One thing that I love about tennis, is that it brings people together, it is a game for life. Studies have shown, that people who play tennis live longer, so why would you ever quit? People quit when the game is no longer fun. Suffering from an injury is not fun! I have had the privilege of working with the Rogers Cup WTA tour over the past twenty years. By far the most common reason that the pros retire from the tour is the emotional fatigue that comes from dealing with injury after injury. It’s not just the pros that are plagued by injury, just look around the courts and notice how many people have a strap on their elbow, or compression sleeve on their knee or ankle. So why are injuries so common in tennis?
First of all, there are two types of tennis injuries, acute and chronic. An example of an acute injury is when you fall on the court and suffer an ankle sprain or ligament tear in the knee. While chronic injuries develop slowly over time, building and progressing insidiously, eventually getting to the point that you can no longer perform due to pain. Acute injuries are more common in the lower extremities, while chronic injuries more commonly affect the upper extremities and spine. It is tough when you have a fall on the court and suffer an acute injury. Maybe the only thing that you can do to prevent this is to make sure that you are strong and have great footwork, but sometimes you are just unlucky. Chronic injuries on the other hand are largely preventable.
Because we are right or left-handed, we perform repetitive movements while playing tennis that creates more stress on one side of the body than the other. Tennis is extremely demanding of our body because of the combination of sprinting, stopping and starting, and multiple changes in direction. Our muscles, tendons, and other connective tissues respond to repetitive stress by making more tissue, this can lead to changes in alignment and how we use the muscles that control our joints. For example, when we serve over and over again, the muscles that slow the arm down become fatigued, and eventually the only tissue stopping the arm from flying after the tennis ball is the capsule holding the shoulder joint together. When the muscles are tired and stop protecting this tissue, the tissue becomes overloaded, the body responds by trying to strengthen it. When the tissue at the back of the shoulder becomes thicker, the alignment of the shoulder is changed and joint centration is lost.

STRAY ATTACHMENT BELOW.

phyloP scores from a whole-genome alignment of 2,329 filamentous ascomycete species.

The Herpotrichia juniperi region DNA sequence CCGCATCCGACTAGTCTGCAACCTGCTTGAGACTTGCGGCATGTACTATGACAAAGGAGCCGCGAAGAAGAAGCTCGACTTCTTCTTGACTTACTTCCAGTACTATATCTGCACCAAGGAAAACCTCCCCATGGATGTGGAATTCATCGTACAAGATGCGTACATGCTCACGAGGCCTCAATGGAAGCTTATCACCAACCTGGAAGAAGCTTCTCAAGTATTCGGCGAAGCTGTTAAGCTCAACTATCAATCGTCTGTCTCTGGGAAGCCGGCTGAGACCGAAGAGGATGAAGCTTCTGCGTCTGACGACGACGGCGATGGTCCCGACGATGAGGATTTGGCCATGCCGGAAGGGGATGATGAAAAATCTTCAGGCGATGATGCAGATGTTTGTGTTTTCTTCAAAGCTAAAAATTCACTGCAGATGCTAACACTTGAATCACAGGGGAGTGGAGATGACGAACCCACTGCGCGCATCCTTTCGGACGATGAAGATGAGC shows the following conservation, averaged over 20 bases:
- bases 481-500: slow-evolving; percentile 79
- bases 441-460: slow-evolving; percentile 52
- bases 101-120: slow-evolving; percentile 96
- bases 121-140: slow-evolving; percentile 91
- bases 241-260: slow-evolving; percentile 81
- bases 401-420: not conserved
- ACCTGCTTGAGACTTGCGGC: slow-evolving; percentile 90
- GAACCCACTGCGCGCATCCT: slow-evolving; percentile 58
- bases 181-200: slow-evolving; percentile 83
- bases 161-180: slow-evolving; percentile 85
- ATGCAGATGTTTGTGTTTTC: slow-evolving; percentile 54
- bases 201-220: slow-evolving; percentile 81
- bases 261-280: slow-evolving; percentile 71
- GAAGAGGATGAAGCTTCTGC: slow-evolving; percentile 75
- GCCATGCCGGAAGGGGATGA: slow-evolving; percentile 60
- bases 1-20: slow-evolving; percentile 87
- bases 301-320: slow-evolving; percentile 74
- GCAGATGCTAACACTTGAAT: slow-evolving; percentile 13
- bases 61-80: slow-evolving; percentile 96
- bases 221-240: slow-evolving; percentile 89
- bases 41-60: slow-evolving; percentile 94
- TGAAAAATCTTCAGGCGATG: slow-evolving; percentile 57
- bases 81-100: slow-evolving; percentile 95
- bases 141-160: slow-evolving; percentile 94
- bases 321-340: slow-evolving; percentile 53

Figure 1 Figure 2
Figure 1. Shows the difference between a shoulder that is centered or balanced, and one that is not. You can see that loss of joint centration does two things; (1) the muscles are no longer of optimal length to function, and (2) there is an asymmetry of the joint surface which can lead to wearing of the articular cartilage or other special joint structures such as the labrum. Loss of joint centration leads to an overload of the shoulder tissues with an eventual breakdown and joint pain. The good news is that it takes months for the tissues to actually wear out, and these changes are reversible if you catch them early enough.
Another issue that we commonly see in tennis players is a change in the position of the shoulder blade again due to repetitive movements. This is called scapular dyskinesia.